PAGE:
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Thread: Oblique Triangle

  1. #1
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    Oblique Triangle

    On the attached image we have three angles, d $\displaystyle \phi$ and $\displaystyle \theta$ with r2 as a side of the triangle
    I know d and $\displaystyle \phi$ but I am trying to find $\displaystyle \theta$.
    r2 is the normal to a surface and angle d is created by refraction. Since it is measured anti-clockwise it results in a negative angle of -19.77.
    Angle $\displaystyle \phi$ is equal to 35 degrees.
    The author states to determine angle $\displaystyle \theta$ you add d to $\displaystyle \phi$ and this is what I do not understand.
    I would subtract 180 from (145+19.77).
    Both ways give the same result, but I am trying to understand the other way

    Oblique Triangle-img_1142.jpg
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  2. #2
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    Re: Oblique Triangle

    Quote Originally Posted by bmccardle View Post
    The author states to determine angle $\displaystyle \theta$ you add d to $\displaystyle \phi$ and this is what I do not understand.
    Let's label the remaining interior angle of the triangle a for convenience.
    Then the following is true.
    180 = $\phi$ + a (straight line)
    180 = d + a + $\theta$ (sum of angles in triangle)

    Thus
    $\phi$ + a = d + a + $\theta$
    $\phi$ = d + $\theta$
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  3. #3
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    Re: Oblique Triangle

    Quote Originally Posted by bmccardle View Post
    On the attached image we have three angles, d $\displaystyle \phi$ and $\displaystyle \theta$ with r2 as a side of the triangle
    I know d and $\displaystyle \phi$ but I am trying to find $\displaystyle \theta$.
    r2 is the normal to a surface and angle d is created by refraction. Click image for larger version. 

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    This is a straightforward application if the exterior angle theorem.
    The angle $\phi$ is an exterior angle so that $m(\angle\phi)=m(\angle d)+m(\angle\theta)$
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  4. #4
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    Re: Oblique Triangle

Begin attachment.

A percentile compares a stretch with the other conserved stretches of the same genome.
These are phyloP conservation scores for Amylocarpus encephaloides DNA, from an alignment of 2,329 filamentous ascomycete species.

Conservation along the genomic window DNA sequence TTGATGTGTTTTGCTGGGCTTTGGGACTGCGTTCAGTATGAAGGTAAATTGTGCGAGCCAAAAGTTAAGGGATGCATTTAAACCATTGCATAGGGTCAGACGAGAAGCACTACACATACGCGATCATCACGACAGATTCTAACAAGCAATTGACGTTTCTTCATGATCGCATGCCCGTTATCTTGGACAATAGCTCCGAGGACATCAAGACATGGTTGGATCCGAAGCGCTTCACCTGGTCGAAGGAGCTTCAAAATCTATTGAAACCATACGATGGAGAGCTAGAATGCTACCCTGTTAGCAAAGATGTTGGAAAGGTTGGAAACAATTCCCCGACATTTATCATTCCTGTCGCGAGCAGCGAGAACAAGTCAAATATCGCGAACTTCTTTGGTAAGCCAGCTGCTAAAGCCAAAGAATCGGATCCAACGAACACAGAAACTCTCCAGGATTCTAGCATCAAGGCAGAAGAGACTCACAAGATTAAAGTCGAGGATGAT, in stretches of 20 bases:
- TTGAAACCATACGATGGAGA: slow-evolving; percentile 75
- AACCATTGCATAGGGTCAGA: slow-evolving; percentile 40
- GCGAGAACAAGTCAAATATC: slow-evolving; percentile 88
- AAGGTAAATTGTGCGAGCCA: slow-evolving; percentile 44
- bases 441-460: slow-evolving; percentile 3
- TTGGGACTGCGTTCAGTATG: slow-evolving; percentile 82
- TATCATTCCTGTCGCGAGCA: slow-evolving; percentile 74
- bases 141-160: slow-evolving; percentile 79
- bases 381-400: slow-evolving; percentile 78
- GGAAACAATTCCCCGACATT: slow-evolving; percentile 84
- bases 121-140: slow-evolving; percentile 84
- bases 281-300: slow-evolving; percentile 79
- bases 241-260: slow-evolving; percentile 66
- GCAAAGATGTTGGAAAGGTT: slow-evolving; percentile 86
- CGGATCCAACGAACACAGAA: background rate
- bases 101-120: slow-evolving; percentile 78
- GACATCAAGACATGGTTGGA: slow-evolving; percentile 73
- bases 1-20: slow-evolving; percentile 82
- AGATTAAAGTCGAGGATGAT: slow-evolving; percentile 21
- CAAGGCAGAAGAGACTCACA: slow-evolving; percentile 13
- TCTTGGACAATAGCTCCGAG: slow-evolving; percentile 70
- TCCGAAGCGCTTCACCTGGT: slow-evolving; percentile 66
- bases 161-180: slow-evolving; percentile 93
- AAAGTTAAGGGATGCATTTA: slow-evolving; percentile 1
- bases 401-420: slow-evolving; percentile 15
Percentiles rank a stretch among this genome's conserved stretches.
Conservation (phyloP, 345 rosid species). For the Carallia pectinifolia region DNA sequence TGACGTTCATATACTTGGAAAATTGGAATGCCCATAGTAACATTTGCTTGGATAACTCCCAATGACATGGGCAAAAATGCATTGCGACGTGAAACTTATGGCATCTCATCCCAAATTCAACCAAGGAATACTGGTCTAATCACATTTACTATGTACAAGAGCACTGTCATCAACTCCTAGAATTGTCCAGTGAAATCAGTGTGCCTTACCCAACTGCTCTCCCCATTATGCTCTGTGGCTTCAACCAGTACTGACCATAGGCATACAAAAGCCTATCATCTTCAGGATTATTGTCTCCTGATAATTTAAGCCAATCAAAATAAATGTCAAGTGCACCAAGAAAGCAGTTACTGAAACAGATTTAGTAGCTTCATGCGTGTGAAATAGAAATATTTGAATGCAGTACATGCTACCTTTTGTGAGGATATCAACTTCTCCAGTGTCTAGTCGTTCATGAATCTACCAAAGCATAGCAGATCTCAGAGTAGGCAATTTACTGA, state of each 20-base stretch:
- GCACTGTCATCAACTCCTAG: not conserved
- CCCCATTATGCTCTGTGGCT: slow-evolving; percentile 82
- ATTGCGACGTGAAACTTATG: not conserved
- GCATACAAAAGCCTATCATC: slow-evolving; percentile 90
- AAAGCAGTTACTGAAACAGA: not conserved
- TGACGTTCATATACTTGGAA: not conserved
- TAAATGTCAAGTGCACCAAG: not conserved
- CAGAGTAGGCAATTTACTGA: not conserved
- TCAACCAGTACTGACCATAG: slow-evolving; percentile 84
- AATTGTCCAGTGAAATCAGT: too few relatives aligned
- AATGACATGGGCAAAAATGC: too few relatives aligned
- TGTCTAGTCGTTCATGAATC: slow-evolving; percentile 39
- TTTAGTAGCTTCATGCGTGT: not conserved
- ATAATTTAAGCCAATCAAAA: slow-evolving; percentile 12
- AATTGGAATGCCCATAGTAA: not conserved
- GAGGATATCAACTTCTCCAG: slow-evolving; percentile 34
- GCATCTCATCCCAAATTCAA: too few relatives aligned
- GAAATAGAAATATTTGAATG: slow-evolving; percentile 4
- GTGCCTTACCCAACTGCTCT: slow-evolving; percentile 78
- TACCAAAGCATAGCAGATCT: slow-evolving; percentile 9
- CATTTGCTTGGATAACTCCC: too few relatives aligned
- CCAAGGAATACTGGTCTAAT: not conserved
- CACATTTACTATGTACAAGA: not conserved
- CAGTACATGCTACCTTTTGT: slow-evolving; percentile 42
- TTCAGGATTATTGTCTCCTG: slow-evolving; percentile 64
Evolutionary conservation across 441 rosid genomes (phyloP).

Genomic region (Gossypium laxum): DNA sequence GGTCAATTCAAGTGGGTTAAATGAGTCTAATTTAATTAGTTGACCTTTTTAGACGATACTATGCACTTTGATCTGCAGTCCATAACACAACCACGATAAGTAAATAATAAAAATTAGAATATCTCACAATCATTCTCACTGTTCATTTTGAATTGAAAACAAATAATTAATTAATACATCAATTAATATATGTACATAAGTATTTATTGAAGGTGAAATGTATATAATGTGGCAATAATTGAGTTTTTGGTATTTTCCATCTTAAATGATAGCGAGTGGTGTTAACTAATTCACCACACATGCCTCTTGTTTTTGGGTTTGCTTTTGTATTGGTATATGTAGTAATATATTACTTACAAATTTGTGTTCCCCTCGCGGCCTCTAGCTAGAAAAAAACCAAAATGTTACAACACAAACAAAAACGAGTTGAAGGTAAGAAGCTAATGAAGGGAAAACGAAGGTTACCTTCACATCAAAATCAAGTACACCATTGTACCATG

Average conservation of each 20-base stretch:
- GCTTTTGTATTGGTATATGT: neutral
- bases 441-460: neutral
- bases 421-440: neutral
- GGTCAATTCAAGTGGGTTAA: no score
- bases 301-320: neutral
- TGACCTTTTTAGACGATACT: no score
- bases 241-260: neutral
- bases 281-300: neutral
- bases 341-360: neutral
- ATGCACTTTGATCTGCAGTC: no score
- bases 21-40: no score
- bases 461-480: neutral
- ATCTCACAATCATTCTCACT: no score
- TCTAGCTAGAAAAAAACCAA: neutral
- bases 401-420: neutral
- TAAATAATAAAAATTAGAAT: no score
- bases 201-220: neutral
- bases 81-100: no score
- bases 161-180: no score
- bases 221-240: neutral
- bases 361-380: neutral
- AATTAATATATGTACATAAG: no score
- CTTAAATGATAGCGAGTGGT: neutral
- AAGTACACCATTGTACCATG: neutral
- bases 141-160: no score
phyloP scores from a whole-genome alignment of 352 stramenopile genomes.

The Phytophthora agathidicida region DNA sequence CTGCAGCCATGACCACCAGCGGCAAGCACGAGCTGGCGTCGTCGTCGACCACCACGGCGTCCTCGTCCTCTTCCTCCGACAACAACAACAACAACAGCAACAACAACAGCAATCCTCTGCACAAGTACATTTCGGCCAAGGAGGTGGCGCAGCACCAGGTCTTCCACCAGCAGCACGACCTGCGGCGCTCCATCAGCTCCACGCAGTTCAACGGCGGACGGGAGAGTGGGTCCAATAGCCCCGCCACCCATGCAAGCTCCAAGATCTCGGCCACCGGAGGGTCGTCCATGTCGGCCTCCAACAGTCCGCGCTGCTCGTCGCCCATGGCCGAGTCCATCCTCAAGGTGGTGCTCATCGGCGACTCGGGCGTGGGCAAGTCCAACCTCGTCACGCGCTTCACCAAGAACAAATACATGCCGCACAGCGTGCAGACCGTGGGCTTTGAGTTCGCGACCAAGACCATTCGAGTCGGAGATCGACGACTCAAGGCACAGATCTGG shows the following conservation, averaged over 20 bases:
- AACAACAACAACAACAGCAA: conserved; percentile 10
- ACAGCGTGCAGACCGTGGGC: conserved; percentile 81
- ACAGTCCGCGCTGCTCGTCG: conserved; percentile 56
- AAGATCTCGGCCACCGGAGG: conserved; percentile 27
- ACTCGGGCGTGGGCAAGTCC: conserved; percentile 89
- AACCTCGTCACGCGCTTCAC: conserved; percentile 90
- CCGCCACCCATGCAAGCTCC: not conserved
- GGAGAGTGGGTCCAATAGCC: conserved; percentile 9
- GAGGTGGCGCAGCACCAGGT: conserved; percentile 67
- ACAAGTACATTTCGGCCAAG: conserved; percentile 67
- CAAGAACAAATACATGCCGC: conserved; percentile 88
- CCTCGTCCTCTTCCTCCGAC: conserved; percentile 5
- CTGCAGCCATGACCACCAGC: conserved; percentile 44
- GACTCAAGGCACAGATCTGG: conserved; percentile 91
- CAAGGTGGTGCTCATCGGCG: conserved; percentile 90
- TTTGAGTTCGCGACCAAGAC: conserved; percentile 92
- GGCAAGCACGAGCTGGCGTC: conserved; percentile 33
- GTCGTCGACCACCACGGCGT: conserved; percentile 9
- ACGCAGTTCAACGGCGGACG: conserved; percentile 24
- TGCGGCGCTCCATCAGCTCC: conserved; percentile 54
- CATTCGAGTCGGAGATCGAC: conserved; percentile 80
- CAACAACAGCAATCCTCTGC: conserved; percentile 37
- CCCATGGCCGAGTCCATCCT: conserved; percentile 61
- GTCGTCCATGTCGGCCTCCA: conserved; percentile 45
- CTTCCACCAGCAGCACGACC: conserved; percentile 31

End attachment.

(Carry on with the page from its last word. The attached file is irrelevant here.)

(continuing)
Quote Originally Posted by MacstersUndead View Post
    Let's label the remaining interior angle of the triangle a for convenience.
    Then the following is true.
    180 = $\phi$ + a (straight line)
    180 = d + a + $\theta$ (sum of angles in triangle)

    Thus
    $\phi$ + a = d + a + $\theta$
    $\phi$ = d + $\theta$
    Quote Originally Posted by Plato View Post
    This is a straightforward application if the exterior angle theorem.
    The angle $\phi$ is an exterior angle so that $m(\angle\phi)=m(\angle d)+m(\angle\theta)$
    Thank you both I really appreciate the help.

    I have another question where the oblique triangle has two exterior angles. I looked for a solution, but I did not find one.

    In the attached image angle $\displaystyle \angle u_2$ and $\displaystyle \angle c$ are exterior angles and the author states that:
    $\displaystyle \angle u_2 = \angle \theta_2 - \angle c$

    Is there a good resource for these theorem's?
    Thanks again!

    Oblique Triangle-img_1154.jpg
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  5. #5
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    Re: Oblique Triangle

    "u" and "$\displaystyle \theta_2$" are two angles in a triangle. Since the angles in a triangle sum to 180 degrees (or $\displaystyle 2\pi$ radians) the third, unlabeled, angle in that triangle is $\displaystyle 180- u- \theta_2$ degrees ($\displaystyle 2\pi- u- \theta_2$ radians). By the "vertical angle theorem" angle c is the same [tex]c= 80- u- \theta_2[tex] degrees.
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